You may be aware of The Big Switch, a reverse auction being organised by campaign groups 38 Degrees and Which. you can sign up here to participate in the event which allows you to switch to the winning deal if it suits you.  You are not committed to switching but if you don't preregister you can not participate.

I have a few issues with this approach:

To register you need to provide your personal details, some of which will be passed to the energy companies participating in the auction. The example of such information is your meter numbers.  The energy companies will be able to use this information to assess how many new customers they may gain if they win the auction or how many existing customers they may lose (and how profitable or otherwise those customers are and hence decide how keen they are to win. From the energy companies perspective, this is little more than a marketing exercise.

A closer look at the terms and conditions of the offer show that there are no guarantees, prices may fluctuate at  any time after switching and the savings illustration that you will be given is meaningless.  In effect you are taking a gamble just the same as switching at any other time and the energy companies can give low prices which are, in effect introductory discounts which can be recouped at a later time through tie ins and higher future unit rates.

If my perspective in the previous paragraph is incorrect, how will the energy companies maintain their healthy profit levels? By charging more to other customers who have not participated in The Big Switch.  The latest figures on the website show that 286,000 people have registered to participate which sounds a lot but is around 1% of the customers of the big six energy companies. Those most in need of reduced energy costs, including the elderly and other vulnerable people, do not necessarily have access to this type of online deal and those with prepayment meters are normally excluded from the best deals. In fact the Terms and Conditions state the personal information may be used by the energy companies to determine whether the energy companies will allow individuals to participate in the scheme.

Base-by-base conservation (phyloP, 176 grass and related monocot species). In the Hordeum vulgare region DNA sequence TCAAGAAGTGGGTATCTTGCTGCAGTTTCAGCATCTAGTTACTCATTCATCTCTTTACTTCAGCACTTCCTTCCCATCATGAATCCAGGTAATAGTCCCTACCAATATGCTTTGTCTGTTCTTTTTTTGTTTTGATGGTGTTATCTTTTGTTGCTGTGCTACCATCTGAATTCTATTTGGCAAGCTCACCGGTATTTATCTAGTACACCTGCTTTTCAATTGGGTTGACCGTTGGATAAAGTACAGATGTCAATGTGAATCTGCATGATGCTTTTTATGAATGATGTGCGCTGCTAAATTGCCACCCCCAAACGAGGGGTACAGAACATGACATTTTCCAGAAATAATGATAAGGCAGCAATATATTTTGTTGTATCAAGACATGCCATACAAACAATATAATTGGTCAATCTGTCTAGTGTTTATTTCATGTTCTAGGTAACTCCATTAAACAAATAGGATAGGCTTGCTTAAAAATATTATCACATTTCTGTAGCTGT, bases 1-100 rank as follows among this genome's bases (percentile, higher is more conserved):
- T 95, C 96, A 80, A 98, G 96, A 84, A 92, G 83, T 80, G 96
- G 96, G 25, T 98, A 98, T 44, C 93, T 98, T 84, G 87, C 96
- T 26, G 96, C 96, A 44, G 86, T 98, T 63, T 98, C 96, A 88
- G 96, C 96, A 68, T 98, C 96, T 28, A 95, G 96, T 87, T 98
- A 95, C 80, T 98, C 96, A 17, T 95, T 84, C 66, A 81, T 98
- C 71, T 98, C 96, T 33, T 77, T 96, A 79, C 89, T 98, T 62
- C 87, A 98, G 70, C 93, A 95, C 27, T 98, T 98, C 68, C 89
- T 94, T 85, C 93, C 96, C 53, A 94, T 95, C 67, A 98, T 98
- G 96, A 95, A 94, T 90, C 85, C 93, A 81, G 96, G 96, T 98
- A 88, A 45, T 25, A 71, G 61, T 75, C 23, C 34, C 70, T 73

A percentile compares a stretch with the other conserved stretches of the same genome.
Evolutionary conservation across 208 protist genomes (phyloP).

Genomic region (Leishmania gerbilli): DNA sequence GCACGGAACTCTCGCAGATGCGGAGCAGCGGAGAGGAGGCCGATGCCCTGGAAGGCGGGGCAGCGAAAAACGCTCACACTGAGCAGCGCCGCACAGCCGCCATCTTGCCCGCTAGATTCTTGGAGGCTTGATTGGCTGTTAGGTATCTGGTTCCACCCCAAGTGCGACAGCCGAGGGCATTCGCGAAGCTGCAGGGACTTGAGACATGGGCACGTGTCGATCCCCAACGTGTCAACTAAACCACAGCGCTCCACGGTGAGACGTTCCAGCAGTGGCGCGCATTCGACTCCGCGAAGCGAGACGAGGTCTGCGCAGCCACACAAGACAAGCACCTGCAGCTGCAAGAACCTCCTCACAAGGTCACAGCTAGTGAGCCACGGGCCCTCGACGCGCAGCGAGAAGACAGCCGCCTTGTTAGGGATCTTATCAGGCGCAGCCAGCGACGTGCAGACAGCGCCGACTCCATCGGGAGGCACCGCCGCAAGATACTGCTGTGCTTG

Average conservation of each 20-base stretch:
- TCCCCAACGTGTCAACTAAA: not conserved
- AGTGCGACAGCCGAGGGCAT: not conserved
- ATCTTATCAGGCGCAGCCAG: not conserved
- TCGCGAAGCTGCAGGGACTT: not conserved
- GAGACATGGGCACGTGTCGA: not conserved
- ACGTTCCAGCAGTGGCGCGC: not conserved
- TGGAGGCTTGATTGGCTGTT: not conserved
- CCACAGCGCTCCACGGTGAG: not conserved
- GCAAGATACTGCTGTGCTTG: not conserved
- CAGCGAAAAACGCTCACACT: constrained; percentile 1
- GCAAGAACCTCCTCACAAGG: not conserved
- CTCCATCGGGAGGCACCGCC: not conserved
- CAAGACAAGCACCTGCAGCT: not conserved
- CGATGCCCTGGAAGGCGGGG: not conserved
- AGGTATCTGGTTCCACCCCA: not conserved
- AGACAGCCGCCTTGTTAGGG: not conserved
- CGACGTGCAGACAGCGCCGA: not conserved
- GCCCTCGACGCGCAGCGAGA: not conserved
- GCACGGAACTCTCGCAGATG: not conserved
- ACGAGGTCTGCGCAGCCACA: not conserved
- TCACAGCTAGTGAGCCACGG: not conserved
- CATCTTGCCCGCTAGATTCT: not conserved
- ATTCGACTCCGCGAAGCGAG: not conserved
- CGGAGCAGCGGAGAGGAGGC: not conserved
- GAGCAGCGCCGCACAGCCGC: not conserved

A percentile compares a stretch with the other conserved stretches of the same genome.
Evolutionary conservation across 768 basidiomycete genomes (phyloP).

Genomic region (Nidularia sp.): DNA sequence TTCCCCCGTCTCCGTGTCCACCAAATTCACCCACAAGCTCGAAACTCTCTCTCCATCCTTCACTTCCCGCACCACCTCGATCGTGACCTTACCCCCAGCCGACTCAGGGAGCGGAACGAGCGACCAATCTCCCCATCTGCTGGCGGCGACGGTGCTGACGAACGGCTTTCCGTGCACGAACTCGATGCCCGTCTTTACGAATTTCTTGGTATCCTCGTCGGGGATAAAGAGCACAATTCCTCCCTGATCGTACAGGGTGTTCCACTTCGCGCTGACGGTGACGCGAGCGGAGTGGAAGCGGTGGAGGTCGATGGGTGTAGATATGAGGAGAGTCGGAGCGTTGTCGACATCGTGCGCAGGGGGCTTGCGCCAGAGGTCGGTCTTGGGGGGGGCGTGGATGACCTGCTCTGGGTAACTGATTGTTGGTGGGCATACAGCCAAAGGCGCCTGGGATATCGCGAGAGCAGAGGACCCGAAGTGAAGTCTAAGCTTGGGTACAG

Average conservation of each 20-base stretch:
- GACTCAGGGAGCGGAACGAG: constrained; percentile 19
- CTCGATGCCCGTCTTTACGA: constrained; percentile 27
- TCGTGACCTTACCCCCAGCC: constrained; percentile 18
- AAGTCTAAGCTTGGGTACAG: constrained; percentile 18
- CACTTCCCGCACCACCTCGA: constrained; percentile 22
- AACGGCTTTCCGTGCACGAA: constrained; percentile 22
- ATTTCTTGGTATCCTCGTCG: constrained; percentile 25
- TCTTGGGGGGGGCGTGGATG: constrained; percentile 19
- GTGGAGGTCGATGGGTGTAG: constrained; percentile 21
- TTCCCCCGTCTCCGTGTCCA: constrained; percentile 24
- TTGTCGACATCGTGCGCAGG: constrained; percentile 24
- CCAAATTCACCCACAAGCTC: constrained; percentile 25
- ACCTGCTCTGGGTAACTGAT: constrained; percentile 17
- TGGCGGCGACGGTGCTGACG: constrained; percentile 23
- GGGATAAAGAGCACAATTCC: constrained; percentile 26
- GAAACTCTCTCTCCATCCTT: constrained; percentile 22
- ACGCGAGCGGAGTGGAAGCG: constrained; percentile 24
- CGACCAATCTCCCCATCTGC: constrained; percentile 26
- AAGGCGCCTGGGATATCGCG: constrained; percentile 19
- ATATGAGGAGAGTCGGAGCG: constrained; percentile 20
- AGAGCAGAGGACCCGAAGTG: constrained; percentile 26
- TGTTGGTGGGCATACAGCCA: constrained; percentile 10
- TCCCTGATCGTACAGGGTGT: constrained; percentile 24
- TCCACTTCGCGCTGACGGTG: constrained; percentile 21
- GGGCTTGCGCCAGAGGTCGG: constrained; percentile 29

It is not clear what benchmark will be used to determine the winner so it may be that, of the 286,000 participants, some would save and others wouldn't depending on their consumption levels and mix of gas and electricity used and the supply terms and conditions.